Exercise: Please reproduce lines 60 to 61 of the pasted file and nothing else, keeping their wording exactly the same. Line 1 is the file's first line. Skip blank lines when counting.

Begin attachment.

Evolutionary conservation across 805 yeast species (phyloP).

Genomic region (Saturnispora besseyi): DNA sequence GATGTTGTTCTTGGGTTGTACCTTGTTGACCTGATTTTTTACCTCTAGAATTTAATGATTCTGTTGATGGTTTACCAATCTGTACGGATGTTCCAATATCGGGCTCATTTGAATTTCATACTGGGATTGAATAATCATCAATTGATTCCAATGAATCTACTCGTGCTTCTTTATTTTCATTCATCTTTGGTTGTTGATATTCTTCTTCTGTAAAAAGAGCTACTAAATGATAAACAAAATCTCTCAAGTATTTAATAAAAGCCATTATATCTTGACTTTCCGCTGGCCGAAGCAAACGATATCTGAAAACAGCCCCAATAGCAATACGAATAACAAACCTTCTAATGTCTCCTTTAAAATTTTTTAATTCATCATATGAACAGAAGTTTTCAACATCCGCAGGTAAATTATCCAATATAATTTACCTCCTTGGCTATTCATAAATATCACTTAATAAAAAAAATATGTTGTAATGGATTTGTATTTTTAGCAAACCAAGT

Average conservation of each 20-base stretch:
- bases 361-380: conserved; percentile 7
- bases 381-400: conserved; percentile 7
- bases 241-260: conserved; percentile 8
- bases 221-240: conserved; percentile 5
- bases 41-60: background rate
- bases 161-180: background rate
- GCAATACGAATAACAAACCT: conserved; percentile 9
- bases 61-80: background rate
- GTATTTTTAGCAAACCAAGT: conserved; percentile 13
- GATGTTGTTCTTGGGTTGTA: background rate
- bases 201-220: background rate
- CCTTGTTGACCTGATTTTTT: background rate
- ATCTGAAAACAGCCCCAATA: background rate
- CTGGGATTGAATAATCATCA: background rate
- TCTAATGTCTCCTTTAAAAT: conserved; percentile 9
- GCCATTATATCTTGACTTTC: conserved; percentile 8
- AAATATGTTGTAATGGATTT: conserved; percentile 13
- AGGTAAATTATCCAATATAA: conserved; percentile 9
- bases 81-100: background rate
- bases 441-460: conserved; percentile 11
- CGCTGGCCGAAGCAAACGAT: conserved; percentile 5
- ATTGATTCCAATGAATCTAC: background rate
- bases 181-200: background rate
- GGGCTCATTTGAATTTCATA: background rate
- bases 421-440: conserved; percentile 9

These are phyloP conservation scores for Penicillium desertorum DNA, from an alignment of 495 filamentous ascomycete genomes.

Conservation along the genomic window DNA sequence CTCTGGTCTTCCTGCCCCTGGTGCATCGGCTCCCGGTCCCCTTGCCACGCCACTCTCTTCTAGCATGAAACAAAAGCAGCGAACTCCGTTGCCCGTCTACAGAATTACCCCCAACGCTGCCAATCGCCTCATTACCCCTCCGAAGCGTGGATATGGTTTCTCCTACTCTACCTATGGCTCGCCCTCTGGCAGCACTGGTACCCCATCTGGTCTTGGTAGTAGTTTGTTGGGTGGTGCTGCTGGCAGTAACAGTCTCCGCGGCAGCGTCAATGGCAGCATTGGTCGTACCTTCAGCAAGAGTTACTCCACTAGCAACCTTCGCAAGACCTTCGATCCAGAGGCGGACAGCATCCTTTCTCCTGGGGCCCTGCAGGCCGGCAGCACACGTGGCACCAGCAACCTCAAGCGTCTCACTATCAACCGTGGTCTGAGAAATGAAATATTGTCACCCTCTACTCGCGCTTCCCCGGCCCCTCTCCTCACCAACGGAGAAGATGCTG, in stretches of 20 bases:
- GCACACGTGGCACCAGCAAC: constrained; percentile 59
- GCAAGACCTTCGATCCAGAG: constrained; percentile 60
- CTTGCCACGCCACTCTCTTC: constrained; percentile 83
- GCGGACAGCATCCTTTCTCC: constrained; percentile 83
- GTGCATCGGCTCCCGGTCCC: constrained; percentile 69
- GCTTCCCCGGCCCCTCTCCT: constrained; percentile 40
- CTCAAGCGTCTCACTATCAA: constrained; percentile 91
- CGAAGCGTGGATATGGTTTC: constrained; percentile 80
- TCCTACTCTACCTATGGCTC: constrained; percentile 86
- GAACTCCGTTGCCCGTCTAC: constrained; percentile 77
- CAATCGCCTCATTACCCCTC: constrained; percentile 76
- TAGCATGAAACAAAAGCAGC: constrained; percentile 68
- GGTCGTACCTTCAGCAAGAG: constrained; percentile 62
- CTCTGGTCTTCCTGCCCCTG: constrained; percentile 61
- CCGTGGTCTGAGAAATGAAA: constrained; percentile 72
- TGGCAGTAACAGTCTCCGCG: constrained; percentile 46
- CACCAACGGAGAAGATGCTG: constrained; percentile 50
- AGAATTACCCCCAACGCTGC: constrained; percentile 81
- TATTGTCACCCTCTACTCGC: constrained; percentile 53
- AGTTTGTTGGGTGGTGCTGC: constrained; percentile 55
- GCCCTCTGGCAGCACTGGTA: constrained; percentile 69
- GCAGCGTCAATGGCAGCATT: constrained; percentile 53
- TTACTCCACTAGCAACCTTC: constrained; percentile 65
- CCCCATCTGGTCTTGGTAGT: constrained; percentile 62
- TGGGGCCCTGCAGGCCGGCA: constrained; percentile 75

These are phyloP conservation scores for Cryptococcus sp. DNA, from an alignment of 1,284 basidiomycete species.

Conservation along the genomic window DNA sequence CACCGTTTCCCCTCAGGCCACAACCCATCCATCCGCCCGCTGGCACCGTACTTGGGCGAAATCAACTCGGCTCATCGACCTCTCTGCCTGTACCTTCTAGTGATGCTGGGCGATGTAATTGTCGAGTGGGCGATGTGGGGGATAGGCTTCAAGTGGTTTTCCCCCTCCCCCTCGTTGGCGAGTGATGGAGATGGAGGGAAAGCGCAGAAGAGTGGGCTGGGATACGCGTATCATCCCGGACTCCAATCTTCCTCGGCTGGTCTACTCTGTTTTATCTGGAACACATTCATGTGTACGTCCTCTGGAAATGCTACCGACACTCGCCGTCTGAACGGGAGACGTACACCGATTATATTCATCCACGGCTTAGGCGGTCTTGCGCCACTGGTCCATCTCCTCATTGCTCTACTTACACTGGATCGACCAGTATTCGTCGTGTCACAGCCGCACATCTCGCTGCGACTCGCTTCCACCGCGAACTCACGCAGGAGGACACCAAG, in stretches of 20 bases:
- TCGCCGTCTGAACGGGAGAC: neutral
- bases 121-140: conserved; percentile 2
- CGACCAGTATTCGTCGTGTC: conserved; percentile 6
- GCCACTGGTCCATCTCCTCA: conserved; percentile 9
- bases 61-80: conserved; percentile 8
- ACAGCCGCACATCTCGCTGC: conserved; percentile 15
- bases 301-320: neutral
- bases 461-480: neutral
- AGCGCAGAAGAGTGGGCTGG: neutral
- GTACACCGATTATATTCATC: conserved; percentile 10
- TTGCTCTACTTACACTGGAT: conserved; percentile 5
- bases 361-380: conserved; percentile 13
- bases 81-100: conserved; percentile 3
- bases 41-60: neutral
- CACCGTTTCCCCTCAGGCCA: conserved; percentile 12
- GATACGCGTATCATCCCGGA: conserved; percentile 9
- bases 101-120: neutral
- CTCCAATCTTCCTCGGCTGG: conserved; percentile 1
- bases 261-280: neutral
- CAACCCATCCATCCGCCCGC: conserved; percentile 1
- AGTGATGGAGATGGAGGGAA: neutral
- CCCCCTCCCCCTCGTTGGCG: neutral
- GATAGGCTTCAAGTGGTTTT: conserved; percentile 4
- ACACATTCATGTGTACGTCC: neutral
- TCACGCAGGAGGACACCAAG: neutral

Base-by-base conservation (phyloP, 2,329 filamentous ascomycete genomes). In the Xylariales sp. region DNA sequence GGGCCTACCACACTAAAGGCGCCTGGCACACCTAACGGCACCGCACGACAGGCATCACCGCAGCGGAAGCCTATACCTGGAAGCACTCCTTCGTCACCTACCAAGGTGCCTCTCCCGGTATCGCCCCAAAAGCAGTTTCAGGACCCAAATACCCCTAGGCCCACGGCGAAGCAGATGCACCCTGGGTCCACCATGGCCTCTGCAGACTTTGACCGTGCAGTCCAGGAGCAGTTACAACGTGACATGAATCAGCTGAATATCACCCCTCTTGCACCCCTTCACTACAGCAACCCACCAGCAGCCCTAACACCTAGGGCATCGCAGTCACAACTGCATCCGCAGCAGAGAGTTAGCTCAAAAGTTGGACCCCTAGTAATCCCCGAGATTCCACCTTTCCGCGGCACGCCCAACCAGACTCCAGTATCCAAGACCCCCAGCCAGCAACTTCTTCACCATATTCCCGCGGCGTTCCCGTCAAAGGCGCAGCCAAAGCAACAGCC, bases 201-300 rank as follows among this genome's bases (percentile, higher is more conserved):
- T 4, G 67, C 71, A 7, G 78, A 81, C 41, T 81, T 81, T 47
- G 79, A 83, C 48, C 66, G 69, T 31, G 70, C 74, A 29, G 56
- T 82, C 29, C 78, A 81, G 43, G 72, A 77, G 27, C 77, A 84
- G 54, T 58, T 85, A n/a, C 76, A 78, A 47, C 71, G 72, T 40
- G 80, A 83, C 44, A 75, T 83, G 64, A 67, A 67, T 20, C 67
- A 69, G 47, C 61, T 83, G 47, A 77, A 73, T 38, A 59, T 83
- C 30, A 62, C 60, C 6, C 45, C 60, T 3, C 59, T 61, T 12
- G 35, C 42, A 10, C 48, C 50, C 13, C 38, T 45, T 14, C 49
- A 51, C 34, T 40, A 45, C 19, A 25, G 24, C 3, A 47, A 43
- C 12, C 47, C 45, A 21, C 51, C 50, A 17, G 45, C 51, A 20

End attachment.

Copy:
- CGACCAGTATTCGTCGTGTC: conserved; percentile 6
- GCCACTGGTCCATCTCCTCA: conserved; percentile 9